As a barista, I make many a flat white. The distinguishing factor for me is always how long to aerate the milk with the steam wand.
My mantra: Give flat whites half the aeration of a latte. You are looking to create the perfect foam consistency.
But let’s back up a second: What is a flat white exactly?
Well, flat whites are akin to the latte, cappuccino, and even cortado. But they’re an experience all their own and definitely merit a deep dive.
That’s why in this guide, we will cover everything you need to know about flat whites, including what they are, where they came from, and how you can make them. I’ll even walk you through my favorite way to make a flat white step by step—so pour a cup, and get ready to read.
What Is a Flat White Coffee?
The flat white is an espresso-based drink that contains steamed milk. For those who value the flavor of espresso, the flat white is a perfect option. Because it is smaller than other milk-based beverages, there is a larger coffee-to-milk ratio, which enhances the espresso’s sharp flavor.
The real differences—and what makes a flat white a flat white—are:
- The size
Flat whites are generally 5-6 oz. This is half the size of many lattes, so the drink’s espresso concentration is much more pronounced.
Less frothy than a traditional cappuccino, the flat white’s other differentiating factor is microfoam.
You create microfoam by using a steam wand to add air to milk before steaming it to 140-160 degrees Fahrenheit. Incorporating air bubbles into the milk creates a velvety texture that sets flat whites apart.
The milk fat’s interaction with steam creates tiny bubbles that rest on top of the milk’s surface. Behind the bar, our rule of thumb is the finer the bubbles, the creamier the foam.
For a flat white, you want to create foam with the finest, most microscopic bubbles you can.
Fun fact: Microfoam is also an essential ingredient to creating “latte” art (and I put it in quotes because it works with the flat white, too!).
Flat White Origin: Where Does It Come From?
I like to think of the Flat White as the lovechild of a cappuccino and a latte when it comes to taste and texture. That’s what it’s renowned for—the harmony of the espresso and steamed milk, and the lack of froth on the top.
But that’s certainly not its factual origin. 😉
The flat white originated in Australia and New Zealand in the 1980s, where it fast became a popular choice among coffee drinkers.
The thing is, there’s quite a bit of debate in the coffee world about whether the drink came from Australia or New Zealand first.
Some attribute the drink to a Wellington, New Zealand barista named Fraser McInnes. It’s said he named it the flat white after a cappuccino he was making in 1989 that didn’t foam as expected.
But the Aussie camp officially laid claim to the flat white’s origin, sparking controversy.
Australians credit a Sydney barista by the name of Alan Preston with inventing the drink first in 1985. There’s even a website dedicated to the story as it’s known down under!
What Makes It a Flat White?
The name “flat white” comes from the appearance of the drink, which has a flat and smooth surface due to the microfoam in the milk. Said another way, flat white lovers aren’t looking for an intense foamy greeting. 😂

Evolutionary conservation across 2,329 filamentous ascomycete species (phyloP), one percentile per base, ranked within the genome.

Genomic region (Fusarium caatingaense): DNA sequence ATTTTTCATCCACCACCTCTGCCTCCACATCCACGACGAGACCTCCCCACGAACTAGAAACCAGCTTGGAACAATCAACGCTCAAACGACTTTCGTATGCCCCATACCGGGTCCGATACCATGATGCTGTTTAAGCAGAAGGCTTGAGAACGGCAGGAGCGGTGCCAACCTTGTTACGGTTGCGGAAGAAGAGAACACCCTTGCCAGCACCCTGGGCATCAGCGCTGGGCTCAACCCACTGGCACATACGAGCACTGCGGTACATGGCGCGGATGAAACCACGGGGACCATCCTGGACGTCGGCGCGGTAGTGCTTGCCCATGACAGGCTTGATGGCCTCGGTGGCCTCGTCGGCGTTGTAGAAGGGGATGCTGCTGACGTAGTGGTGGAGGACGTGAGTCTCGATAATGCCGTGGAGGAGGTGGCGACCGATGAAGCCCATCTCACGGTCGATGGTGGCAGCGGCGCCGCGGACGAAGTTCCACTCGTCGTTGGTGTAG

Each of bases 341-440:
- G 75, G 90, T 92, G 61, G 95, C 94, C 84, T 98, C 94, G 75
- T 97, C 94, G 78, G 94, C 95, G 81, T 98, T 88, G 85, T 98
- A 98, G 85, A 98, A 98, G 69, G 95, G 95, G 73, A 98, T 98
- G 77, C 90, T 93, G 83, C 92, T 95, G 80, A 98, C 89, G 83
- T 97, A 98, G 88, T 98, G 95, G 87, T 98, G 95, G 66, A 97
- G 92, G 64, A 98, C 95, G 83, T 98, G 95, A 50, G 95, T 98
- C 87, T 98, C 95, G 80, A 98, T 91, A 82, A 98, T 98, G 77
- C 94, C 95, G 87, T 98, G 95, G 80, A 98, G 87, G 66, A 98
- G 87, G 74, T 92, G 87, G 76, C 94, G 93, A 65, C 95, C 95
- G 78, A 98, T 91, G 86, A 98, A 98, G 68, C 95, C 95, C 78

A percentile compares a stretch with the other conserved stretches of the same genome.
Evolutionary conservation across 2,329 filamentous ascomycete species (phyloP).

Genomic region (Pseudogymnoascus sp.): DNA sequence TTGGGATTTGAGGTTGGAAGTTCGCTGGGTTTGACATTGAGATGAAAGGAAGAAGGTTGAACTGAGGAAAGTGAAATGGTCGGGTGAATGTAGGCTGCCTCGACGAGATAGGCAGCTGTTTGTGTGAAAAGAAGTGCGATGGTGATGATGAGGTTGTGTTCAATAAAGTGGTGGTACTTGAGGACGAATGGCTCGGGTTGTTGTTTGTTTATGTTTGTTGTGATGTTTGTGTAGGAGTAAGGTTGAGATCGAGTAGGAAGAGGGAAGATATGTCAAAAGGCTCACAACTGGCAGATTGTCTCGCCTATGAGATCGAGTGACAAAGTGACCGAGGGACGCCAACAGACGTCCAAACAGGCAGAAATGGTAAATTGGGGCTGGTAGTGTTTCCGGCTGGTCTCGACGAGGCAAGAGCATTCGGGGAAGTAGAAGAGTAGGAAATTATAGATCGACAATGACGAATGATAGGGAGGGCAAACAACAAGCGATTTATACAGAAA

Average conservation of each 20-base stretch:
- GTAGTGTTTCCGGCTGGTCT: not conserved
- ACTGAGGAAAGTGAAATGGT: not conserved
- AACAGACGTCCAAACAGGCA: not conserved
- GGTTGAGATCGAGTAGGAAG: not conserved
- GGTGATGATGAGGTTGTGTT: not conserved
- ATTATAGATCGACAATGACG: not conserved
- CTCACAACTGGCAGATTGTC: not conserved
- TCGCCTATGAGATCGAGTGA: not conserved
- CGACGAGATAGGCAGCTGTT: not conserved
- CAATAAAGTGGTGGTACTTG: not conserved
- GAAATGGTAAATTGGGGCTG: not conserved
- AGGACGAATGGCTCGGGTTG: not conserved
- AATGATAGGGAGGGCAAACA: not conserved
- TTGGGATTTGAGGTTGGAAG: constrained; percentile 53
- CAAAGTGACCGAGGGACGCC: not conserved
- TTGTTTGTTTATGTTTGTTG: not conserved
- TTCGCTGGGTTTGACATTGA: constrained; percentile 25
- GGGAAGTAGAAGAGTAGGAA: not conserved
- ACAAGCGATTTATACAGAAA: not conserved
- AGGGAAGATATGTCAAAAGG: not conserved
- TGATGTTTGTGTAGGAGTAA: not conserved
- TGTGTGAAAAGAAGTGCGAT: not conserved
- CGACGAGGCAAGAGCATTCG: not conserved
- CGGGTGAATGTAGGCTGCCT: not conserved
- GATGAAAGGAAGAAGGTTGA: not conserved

If you believe the kiwi version, McInnes goofed on a cappuccino and called it a flat white in apology, meaning not enough foam.
If you consider Preston’s story, he coined “Flat White” as a shorter version of what was going around North Queensland cafes at the time: “White Coffee – Flat”.
Flat White Recipe: How to Make the Perfect Flat White
If you’re a fan of the flat white, you may be wondering how you can make one at home. Let’s take a closer look at what you’ll need and I’ll show you how I do it at the cafe I work at in Bucharest, right off the menu!
Tools and Ingredients
Before you learn how to make flat white at home, you’ll need the following tools:
- An espresso machine
- Frother or steamer
- Milk steaming pitcher
- Thermometer for steamed milk
- A 6-oz ceramic cup
- Fresh coffee beans
- A coffee grinder
- Milk (Whole milk’s high-fat content yields the best texture and flavor)
Step 1: Prep
- Grind your beans. If you already have finely-ground coffee, you can skip this step. If you don’t, you’ll need to grind your whole espresso beans to about 16 grams.
- Pour 5 ounces of cold milk into your milk jug and set aside.
- Rinse your cup with hot water to help prevent cold ceramic from shocking the espresso.
- Your espresso maker should be turned on and given time to warm up.
Step 2: Pull the Espresso
Put your cup under the espresso machine’s filter head. Pull your double-shot so it drips right into your pre-warmed cup. To extract the correct amount of espresso, aim for a continuous flow that lasts 20 to 30 seconds.
Step 3: Microfoam the Milk
Now I’ll teach you how to make milk for flat white: Pour cold milk into a milk jug until it is about one-third full, then steam it. Insert the steam wand into the milk slightly below the surface after purging the device to get rid of any remaining water.
Aeration is important here. So, allow the wand to aerate the milk for a few seconds at the beginning of the steaming process. To produce a vortex and incorporate air into the milk, turn on the steam wand and slowly drop the jug. Steam the milk continuously until it doubles in size.
Step 4: Pour the Milk